So complete reliance on technology could leave a class, or some pupils, without access to necessary materials. One teacher reported: "Wi-Fi problems!!! There is always a student who cannot connect to Wi-Fi or Wi-Fi is not fast enough for all 30 iPads in the class."
Nor could the choice of the digital device be blamed for a lack of ICT skills among teachers. In this case, the report found teacher training on the use of the iPad was inadequate.
No two schools are at the same level of skill around the use of ICT in teaching, but studies show that many teachers don't have the same level of comfort using technology as they do with textbooks, and that training is an ongoing issue. The review group looked at the use of iPads in four other schools and found experience was mixed.
Cost was another bugbear and, according to the report, "there were comments on the high cost of the iPad", with some students arguing they could get the same functionality on a less expensive device.
Among other issues raised was the iPad's virtual keyboard versus a conventional keyboard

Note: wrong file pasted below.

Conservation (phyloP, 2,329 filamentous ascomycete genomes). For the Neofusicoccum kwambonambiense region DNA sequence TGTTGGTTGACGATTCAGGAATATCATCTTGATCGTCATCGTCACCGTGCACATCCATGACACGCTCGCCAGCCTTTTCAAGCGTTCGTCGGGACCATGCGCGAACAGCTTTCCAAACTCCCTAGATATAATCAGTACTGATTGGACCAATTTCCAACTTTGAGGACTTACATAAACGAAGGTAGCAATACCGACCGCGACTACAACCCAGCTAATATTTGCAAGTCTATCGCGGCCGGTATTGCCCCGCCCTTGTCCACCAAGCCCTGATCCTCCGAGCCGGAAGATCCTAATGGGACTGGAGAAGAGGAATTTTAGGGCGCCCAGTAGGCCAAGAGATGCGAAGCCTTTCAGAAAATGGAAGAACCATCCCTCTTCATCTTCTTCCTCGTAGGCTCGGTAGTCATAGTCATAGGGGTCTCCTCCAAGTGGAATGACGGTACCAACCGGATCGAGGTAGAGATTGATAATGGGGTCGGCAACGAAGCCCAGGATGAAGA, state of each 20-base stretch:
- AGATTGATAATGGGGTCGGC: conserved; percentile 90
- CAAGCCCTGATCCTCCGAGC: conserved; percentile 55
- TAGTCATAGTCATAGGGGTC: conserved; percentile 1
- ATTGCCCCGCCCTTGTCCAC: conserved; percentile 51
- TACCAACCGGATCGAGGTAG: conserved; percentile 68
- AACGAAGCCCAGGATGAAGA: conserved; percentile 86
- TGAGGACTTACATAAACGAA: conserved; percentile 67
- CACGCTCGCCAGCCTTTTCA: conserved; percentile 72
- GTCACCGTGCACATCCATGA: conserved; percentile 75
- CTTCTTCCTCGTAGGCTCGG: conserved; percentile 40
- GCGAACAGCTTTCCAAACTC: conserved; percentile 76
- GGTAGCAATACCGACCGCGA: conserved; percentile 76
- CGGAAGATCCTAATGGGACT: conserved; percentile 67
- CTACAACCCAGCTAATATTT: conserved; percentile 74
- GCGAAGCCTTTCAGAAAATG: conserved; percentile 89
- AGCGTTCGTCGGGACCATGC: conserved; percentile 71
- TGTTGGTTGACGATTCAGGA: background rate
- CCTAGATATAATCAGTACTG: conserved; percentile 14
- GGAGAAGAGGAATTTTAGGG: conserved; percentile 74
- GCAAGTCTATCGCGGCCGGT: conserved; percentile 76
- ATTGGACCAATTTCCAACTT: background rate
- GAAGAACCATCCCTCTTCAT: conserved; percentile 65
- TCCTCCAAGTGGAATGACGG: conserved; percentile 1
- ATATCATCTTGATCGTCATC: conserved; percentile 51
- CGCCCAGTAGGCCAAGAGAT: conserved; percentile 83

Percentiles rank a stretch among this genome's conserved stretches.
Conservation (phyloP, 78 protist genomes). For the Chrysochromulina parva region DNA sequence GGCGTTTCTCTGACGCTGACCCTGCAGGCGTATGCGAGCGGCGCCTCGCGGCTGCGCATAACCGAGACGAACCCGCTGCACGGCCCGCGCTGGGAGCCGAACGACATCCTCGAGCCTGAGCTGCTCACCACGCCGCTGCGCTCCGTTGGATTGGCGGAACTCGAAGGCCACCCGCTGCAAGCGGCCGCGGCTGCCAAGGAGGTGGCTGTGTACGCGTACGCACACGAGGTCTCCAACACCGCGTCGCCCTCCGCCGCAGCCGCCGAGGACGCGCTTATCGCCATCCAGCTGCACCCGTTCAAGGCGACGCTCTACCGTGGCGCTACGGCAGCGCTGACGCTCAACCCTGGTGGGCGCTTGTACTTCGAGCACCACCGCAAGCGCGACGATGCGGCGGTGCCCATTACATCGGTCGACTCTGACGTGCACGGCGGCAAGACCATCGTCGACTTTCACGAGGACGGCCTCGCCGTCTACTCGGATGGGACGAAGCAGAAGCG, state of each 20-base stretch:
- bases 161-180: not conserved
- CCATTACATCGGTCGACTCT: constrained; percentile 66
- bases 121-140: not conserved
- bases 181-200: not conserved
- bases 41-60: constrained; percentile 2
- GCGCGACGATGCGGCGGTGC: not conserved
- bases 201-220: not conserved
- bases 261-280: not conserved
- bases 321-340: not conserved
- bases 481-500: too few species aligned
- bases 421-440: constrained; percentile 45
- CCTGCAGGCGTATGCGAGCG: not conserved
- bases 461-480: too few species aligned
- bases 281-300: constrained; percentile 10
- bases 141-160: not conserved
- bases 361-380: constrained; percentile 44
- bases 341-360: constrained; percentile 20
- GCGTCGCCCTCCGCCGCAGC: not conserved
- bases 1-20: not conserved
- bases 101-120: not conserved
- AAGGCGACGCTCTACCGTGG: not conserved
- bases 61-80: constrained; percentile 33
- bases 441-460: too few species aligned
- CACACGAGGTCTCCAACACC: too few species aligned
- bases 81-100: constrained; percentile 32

The report's recommendations include a switch to a Microsoft system, with the school phasing in its Surface Go devices from September, initially buying two sets of 30. It notes that using a traditional keyboard would also facilitate the development of critical keyboard skills.
It says that the school should also consider exploring using the Raspberry Pi as an alternative to the Surface Go.
Text books are to return, and incoming first years will buy a full set with a view to integrating them into a school-book rental scheme in three years' time.
The report says teachers should not have to pay for their device. If they use one, they should use ebooks and also make themselves aware of what is available in terms of training and resources.